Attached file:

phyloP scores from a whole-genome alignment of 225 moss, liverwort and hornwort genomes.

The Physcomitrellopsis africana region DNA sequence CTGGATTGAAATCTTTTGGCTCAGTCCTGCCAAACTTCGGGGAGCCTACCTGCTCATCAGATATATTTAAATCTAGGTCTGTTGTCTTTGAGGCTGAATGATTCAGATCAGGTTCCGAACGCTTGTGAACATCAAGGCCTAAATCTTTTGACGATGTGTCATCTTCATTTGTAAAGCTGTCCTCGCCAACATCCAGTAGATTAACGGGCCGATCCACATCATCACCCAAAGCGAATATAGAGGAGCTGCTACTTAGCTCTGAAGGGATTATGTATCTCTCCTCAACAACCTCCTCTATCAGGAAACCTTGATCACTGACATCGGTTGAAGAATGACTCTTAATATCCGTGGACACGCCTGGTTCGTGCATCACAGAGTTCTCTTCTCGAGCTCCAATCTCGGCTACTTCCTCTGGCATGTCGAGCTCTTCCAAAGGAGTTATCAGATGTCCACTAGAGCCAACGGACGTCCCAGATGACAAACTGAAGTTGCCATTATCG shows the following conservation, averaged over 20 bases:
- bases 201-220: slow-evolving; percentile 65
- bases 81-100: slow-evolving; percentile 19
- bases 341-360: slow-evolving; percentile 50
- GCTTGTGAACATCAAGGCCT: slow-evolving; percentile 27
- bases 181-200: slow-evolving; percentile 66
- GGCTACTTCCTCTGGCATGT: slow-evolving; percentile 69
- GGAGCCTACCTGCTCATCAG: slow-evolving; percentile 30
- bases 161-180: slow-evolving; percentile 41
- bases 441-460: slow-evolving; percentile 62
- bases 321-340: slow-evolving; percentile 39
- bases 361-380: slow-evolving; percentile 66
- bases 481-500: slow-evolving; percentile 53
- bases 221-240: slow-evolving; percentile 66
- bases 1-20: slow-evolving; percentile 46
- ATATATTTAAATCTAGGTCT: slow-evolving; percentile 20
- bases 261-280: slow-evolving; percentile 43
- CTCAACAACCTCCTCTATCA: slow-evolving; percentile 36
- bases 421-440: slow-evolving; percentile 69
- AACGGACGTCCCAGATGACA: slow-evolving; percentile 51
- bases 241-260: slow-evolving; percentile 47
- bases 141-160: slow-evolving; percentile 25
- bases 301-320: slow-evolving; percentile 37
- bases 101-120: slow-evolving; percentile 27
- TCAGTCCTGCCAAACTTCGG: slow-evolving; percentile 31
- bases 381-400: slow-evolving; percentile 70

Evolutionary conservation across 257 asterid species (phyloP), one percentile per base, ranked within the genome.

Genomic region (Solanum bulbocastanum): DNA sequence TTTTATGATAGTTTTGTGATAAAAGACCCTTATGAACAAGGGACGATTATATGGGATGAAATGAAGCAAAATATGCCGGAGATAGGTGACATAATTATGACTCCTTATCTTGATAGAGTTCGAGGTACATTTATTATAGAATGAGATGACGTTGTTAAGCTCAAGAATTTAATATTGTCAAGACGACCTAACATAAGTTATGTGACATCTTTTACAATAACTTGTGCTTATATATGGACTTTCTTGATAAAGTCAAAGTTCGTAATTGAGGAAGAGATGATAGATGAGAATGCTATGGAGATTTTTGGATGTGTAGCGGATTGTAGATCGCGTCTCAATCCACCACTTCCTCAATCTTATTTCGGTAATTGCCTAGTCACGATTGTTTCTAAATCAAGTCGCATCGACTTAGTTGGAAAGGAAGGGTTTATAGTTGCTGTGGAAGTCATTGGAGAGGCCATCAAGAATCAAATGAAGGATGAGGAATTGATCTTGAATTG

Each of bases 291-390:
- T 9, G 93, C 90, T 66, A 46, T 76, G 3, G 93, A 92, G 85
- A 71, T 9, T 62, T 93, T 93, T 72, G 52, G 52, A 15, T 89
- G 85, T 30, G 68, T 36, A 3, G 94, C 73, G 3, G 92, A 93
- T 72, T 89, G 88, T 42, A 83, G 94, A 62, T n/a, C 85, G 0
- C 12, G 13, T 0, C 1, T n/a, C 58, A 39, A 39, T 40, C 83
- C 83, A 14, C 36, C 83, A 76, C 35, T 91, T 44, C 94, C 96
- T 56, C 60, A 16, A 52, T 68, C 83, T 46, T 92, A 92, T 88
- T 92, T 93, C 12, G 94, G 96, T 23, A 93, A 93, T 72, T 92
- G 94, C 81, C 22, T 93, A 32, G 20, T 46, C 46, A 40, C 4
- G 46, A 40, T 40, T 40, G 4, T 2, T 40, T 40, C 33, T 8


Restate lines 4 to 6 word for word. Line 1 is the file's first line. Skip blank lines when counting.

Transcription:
- bases 81-100: slow-evolving; percentile 19
- bases 341-360: slow-evolving; percentile 50
- GCTTGTGAACATCAAGGCCT: slow-evolving; percentile 27